Nov. 23, 2004 CHICAGO – Low-dose antioxidant supplementation may reduce the risk of cancer among men, but not in women, according to an article in the November 22 issue of The Archives of Internal Medicine, one of the JAMA/Archives journals.
According to the article, antioxidants including beta carotene, ascorbic acid, vitamin E, selenium, and zinc may prevent some of the harmful effects caused by free radicals – reactive molecules produced by metabolism in the body. It has also been suggested that a low dietary intake of antioxidants increases the incidence of cancer and cardiovascular disease.
Serge Hercberg, M.D., Ph.D., of the Institut National de la Sante et de la Recherche Medicale (INSERM) and Unite de Surveillance et d'Epidemiologie Nutritionnelle, Paris, and colleagues tested the efficacy of dietary supplementation with a combination of antioxidant vitamins and minerals in reducing the incidence of cancer and cardiovascular disease among 13,017 French adults. There were 7,876 women aged 35 to 60 years old, and 5,141 men ages 45 to 60 years old included in the study. Participants were randomly assigned to take either a daily capsule containing 120 milligrams of ascorbic acid, 30 milligrams of vitamin E, six milligrams of beta carotene, 100 micrograms of selenium, and 20 milligrams of zinc; or a placebo capsule. Participants were followed-up for a median of 7.5 years.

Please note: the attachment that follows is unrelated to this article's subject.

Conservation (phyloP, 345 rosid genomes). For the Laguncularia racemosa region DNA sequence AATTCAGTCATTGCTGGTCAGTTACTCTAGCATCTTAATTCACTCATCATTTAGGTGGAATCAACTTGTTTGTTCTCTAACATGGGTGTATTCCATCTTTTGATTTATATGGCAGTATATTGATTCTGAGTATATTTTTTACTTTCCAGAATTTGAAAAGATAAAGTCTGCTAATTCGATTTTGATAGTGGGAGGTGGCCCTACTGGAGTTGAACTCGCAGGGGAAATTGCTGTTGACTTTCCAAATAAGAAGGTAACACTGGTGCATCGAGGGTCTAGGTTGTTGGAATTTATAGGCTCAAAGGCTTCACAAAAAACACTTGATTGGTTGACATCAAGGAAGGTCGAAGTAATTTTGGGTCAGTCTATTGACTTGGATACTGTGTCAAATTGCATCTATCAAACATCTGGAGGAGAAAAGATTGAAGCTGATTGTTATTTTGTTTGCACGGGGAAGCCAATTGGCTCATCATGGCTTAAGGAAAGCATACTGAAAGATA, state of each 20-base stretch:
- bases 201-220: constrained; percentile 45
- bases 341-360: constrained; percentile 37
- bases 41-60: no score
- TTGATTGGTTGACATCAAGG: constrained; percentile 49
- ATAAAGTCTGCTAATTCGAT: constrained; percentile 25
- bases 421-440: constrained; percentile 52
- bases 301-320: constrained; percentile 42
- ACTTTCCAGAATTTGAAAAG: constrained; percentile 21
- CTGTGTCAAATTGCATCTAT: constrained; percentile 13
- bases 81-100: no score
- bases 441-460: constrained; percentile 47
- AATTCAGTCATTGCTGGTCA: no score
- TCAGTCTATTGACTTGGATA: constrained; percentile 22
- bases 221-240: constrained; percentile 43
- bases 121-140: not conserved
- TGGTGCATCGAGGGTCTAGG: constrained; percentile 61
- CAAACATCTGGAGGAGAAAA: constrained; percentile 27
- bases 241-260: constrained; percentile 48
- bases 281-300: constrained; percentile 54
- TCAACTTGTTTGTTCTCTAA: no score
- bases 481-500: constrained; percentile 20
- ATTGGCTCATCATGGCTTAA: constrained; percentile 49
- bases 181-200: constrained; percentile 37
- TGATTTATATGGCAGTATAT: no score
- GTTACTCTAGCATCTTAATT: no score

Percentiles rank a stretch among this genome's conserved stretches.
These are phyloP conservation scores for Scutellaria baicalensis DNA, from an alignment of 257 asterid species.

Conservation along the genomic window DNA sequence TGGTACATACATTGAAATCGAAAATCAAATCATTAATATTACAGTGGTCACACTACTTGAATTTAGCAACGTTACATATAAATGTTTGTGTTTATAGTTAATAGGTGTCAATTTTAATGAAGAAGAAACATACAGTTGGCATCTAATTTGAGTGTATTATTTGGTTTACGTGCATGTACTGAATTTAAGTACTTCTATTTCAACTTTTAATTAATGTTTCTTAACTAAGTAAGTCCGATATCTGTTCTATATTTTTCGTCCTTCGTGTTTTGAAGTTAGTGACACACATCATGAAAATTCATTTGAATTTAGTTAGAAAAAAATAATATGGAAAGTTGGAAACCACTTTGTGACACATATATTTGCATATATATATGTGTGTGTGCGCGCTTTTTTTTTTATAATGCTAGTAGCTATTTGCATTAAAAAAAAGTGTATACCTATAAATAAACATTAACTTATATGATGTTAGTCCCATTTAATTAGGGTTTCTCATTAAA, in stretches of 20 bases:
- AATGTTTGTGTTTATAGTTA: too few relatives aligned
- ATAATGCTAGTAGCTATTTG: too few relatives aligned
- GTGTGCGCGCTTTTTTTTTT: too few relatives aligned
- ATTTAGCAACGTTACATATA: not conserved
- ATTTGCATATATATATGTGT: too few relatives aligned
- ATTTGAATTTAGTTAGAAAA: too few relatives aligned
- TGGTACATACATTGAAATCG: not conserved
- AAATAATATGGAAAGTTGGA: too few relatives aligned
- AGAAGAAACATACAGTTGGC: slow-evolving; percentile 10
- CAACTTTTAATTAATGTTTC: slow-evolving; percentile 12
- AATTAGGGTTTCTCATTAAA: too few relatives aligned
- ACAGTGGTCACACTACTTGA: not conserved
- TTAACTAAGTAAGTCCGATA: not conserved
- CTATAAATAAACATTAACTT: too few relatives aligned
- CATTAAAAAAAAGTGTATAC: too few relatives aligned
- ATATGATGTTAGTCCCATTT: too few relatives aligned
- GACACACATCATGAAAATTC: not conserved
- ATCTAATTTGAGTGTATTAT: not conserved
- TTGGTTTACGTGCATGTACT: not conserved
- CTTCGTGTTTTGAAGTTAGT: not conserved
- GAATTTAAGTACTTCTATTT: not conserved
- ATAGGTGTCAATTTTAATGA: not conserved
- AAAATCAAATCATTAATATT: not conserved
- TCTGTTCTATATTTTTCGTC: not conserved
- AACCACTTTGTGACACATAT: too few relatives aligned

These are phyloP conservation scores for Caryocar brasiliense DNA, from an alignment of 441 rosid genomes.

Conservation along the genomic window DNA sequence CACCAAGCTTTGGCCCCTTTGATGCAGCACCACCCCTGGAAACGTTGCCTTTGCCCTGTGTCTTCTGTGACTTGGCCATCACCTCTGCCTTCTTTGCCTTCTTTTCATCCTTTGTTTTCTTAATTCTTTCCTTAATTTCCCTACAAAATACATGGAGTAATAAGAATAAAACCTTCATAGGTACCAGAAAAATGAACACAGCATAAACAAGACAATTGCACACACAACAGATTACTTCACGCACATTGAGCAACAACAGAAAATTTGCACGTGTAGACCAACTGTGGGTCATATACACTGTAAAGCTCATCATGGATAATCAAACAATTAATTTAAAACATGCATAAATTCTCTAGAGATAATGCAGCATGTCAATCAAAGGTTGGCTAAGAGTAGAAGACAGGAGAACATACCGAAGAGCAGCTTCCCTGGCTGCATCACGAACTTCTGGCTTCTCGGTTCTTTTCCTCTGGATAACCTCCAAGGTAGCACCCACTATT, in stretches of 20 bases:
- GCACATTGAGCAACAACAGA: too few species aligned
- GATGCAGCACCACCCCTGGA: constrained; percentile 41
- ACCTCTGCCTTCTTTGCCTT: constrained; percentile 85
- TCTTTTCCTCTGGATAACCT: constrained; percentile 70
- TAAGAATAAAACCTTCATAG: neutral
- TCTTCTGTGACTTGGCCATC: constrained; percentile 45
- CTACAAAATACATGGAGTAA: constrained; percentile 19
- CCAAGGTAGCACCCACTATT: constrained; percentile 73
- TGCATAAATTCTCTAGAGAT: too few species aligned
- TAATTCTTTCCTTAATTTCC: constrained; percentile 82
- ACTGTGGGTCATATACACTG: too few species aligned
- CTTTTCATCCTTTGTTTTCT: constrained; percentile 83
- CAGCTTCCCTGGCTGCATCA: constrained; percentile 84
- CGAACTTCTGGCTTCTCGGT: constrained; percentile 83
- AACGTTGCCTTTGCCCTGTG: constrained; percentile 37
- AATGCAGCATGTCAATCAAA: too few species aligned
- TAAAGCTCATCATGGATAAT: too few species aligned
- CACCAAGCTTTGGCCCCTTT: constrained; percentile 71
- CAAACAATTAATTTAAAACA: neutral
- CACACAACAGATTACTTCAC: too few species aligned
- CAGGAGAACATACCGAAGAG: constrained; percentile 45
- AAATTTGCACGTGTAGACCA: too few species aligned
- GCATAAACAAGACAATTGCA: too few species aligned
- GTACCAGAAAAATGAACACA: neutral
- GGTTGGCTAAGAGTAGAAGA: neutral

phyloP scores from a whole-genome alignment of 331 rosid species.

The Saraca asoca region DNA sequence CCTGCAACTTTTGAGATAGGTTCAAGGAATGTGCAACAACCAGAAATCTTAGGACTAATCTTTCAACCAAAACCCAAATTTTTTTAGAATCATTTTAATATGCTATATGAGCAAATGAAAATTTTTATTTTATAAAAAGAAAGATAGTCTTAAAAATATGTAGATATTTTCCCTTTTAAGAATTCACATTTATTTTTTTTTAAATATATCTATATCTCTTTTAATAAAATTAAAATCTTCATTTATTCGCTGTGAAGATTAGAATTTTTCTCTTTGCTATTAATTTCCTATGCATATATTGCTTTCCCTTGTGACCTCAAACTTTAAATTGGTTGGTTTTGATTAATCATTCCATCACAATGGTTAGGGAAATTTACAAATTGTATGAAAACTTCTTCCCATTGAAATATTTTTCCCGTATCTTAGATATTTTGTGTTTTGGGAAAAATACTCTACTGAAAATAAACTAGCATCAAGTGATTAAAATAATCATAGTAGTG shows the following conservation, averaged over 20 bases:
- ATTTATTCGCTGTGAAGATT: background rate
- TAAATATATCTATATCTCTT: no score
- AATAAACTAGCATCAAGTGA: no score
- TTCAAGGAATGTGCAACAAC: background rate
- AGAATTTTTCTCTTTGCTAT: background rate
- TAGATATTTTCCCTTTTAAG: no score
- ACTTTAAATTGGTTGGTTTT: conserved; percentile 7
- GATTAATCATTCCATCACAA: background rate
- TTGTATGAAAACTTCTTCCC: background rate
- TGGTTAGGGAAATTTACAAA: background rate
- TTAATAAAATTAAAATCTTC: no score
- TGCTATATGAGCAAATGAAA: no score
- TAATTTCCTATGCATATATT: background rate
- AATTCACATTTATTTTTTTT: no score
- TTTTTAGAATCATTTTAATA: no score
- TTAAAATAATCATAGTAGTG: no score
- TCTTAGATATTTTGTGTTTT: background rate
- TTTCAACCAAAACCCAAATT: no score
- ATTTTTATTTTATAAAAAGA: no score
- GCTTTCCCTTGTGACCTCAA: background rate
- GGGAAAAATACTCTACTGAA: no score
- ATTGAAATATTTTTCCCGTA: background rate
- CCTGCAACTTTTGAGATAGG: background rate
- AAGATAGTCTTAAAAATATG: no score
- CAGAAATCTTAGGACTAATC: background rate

The researchers found no differences between the antioxidant and placebo group in terms of cancer incidence (4.1 percent of the antioxidant group vs. 4.5 percent of the placebo group), or in cardiovascular disease incidence (2.1 percent for the antioxidant group vs. 2.1 percent for the placebo group) or all-cause death (1.2 percent for the antioxidant group vs. 1.5 percent for the placebo group).
However, when the researchers looked at cancer incidence according to sex, they found a significant protective effect of the antioxidants in men, who were 31 percent less likely to develop cancer than women. A similar trend was seen in men for death rates.
"After 7.5 years, low-dose antioxidant supplementation lowered total cancer incidence and all-cause mortality in men but not in women. Supplementation may be effective in men only because of their lower baseline status of certain antioxidants, especially of beta carotene," the researchers write.
The authors conclude: "… our results suggest that an adequate and well-balanced supplementation of antioxidant nutrients, at doses that might be reached with a healthy diet that includes a high consumption of fruits and vegetables, had protective effects against cancer in men."
(Arch Intern Med. 2004;164:2335-2342. Available post-embargo at archinternmed.com)
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